So it's not the geology but the politics of trying to build a mine in the face of environmental opposition that has GBU selling for about $30/oz of gold in the ground, versus a more typical $100/oz for the kind of resources it is known to possess.
Make no mistake; large, well-defined gold deposits like Rosia Montana are extremely rare and exactly the sort of thing resource-hungry major mining companies are likely to buy at a substantial premium.
All of which, under normal circumstances, would make Rosia Montana equally attractive to institutional investors looking for the next big play. But they're not going to risk their capital as long as Rosia Montana looks too politically hot to touch. Should their perception change, and they come to believe that the political risk has been resolved-say, when Gabriel gets its mining permit-expect the herd of institutional investors to pile in, sending the GBU shares to the moon. It's our intention as speculators to beat them to the door.
Which brings us back to a realistic assessment of Gabriel's political prospects. Is the political risk in Gabriel beginning to subside? That's what we determined to investigate. But none of us, not even Doug, speaks Romanian, and it would defeat our purpose to simply go on a guided tour offered by the company, with a company translator posing all our questions for us. Fortunately, thanks to our international network of contacts, we were able to find a native Romanian-speaking researcher willing to help us with the investigation.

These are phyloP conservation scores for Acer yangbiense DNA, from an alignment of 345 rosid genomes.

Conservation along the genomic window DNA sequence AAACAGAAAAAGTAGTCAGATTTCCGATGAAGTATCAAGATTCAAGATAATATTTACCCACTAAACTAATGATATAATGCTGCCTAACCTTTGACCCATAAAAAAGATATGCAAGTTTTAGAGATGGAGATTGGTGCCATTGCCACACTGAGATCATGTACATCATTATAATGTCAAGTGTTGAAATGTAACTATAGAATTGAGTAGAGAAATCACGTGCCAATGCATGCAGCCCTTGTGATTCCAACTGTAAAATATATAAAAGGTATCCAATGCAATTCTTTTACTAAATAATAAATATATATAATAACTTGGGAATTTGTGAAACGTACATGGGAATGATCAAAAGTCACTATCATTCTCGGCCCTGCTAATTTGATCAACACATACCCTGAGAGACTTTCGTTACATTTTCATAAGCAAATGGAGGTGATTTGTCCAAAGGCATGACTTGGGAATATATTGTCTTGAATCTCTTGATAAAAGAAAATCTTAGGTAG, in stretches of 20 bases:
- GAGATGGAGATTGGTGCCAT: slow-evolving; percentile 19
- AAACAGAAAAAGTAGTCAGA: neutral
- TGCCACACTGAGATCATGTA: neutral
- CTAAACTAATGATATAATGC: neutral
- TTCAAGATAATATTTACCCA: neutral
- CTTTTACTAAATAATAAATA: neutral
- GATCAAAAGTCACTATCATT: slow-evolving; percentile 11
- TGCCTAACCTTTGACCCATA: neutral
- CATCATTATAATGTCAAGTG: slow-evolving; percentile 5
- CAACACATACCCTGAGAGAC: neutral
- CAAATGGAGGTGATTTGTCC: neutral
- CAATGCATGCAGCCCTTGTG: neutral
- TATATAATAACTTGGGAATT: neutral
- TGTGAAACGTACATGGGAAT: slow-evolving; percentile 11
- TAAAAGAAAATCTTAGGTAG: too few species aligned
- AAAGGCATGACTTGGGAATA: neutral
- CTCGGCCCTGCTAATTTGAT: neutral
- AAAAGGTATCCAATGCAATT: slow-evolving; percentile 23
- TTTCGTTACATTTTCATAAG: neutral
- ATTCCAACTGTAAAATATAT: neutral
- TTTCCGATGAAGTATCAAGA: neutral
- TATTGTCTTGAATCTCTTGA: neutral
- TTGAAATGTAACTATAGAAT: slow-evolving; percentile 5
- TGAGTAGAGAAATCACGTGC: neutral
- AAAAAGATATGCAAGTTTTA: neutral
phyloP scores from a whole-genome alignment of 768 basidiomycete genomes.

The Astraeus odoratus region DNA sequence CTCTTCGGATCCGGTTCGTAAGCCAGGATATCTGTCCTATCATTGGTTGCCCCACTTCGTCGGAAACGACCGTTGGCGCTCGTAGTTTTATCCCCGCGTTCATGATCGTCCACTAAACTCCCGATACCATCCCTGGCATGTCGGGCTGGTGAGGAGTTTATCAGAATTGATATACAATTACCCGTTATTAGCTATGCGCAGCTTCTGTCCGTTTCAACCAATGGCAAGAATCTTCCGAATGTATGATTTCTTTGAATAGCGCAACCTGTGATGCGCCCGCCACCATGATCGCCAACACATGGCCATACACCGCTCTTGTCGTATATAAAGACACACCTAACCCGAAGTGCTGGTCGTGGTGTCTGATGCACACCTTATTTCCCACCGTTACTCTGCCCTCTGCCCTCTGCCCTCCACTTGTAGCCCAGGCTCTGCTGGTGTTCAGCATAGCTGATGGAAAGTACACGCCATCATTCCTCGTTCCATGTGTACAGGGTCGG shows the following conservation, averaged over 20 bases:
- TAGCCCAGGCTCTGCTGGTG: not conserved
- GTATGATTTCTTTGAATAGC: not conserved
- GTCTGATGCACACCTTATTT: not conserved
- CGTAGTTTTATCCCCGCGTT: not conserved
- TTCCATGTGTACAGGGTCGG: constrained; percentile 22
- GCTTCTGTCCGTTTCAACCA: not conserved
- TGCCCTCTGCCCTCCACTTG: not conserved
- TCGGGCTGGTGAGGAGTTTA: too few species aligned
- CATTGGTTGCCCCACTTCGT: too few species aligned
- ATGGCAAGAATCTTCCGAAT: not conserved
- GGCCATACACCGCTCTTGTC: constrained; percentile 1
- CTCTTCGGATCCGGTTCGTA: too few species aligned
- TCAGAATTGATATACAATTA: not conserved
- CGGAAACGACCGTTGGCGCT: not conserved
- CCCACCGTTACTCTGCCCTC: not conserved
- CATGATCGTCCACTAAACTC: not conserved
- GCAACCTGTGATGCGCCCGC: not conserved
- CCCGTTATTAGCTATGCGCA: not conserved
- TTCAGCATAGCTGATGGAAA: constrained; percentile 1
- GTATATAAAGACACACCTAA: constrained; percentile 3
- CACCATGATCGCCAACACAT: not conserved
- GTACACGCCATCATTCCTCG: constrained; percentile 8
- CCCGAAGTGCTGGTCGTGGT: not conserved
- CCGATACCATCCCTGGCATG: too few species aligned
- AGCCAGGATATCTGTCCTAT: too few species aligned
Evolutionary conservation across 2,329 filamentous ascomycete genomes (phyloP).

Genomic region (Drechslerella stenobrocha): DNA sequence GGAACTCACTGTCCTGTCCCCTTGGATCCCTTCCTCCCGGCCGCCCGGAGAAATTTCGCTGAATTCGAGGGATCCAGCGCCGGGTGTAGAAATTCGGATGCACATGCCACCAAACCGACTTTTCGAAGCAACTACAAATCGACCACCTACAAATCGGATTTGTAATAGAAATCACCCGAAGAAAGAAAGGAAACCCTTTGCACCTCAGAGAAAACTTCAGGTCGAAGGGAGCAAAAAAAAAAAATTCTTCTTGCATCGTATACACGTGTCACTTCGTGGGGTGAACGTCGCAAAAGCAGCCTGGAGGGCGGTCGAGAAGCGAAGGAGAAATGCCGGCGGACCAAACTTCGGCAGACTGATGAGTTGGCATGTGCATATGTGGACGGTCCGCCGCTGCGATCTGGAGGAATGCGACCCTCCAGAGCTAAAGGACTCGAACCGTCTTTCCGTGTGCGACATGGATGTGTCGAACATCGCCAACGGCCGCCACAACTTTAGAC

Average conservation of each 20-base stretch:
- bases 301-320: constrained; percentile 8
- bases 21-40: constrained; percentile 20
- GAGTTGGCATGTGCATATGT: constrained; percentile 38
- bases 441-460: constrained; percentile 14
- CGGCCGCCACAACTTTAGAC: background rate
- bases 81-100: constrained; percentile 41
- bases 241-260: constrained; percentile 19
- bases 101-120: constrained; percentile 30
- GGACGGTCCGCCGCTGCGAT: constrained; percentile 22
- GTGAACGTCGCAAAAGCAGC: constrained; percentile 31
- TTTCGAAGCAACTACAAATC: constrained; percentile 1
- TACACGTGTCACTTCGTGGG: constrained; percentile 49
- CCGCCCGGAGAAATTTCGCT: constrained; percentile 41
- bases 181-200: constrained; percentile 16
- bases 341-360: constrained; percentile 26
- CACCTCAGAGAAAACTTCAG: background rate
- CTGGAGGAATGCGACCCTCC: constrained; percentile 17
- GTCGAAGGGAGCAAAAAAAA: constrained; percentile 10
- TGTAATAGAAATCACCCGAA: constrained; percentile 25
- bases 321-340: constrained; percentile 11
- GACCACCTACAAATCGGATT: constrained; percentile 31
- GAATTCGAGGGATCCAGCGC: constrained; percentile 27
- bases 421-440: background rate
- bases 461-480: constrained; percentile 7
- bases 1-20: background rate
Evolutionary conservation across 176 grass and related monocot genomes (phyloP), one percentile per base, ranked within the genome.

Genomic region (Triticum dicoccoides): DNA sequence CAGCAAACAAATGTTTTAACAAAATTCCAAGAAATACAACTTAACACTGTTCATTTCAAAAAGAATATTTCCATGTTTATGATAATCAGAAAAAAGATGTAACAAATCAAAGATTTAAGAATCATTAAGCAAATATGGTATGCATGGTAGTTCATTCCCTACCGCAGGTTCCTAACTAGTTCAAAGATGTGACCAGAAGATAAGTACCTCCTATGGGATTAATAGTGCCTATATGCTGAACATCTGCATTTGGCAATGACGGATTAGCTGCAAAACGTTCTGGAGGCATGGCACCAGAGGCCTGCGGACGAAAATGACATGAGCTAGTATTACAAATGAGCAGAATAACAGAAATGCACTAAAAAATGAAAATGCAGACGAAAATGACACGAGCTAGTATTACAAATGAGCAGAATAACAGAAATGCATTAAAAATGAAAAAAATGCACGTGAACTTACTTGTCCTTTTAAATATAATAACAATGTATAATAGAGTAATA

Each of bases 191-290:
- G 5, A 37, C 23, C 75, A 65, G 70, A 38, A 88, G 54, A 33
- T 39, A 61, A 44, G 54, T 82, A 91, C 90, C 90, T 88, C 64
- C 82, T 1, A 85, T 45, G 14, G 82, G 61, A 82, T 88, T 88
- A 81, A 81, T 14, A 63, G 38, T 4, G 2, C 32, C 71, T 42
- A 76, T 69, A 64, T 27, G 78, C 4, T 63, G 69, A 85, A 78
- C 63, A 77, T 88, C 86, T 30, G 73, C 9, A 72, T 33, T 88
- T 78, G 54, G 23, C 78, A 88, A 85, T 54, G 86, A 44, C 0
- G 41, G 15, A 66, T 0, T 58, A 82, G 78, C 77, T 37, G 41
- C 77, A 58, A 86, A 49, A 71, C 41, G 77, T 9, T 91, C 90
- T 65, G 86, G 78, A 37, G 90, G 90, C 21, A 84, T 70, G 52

Report from Romania
First, our researcher attended public hearings in Bucharest, at which Gabriel's representatives gave presentations on environmental, safety and other issues-a particularly thorny one being that the company wants to move the town of Rosia Montana itself. The environmentalists in opposition had salted the audience with a dozen young people in dressed in green T-shirts who disrupted the meeting whenever the company people said anything they disagreed with-or didn't want people to hear.
But it was much ado about nothing: our researcher observed that of the nearly 200 people present, almost all had some professional interest in the matter. They weren't really there to learn, but to witness, or to try to influence. Net result: no one left more in favor or more in opposition to the project than when they arrived.
Next, our researcher went to the town of Rosia Montana to assess the situation first-hand. For the third year now, anti-mining groups with global networks (and financial support) hosted a festival near the picturesque town, in theory to save the earth and the poor subsistence farmers of Rosia Montana from being kicked out of their cottages by the evil mining company. The festival features live music, which does indeed draw a lot of people-but our researcher found that these young people (he estimated most were still teenagers) were more interested in smoking and listening to the music than eco-politics.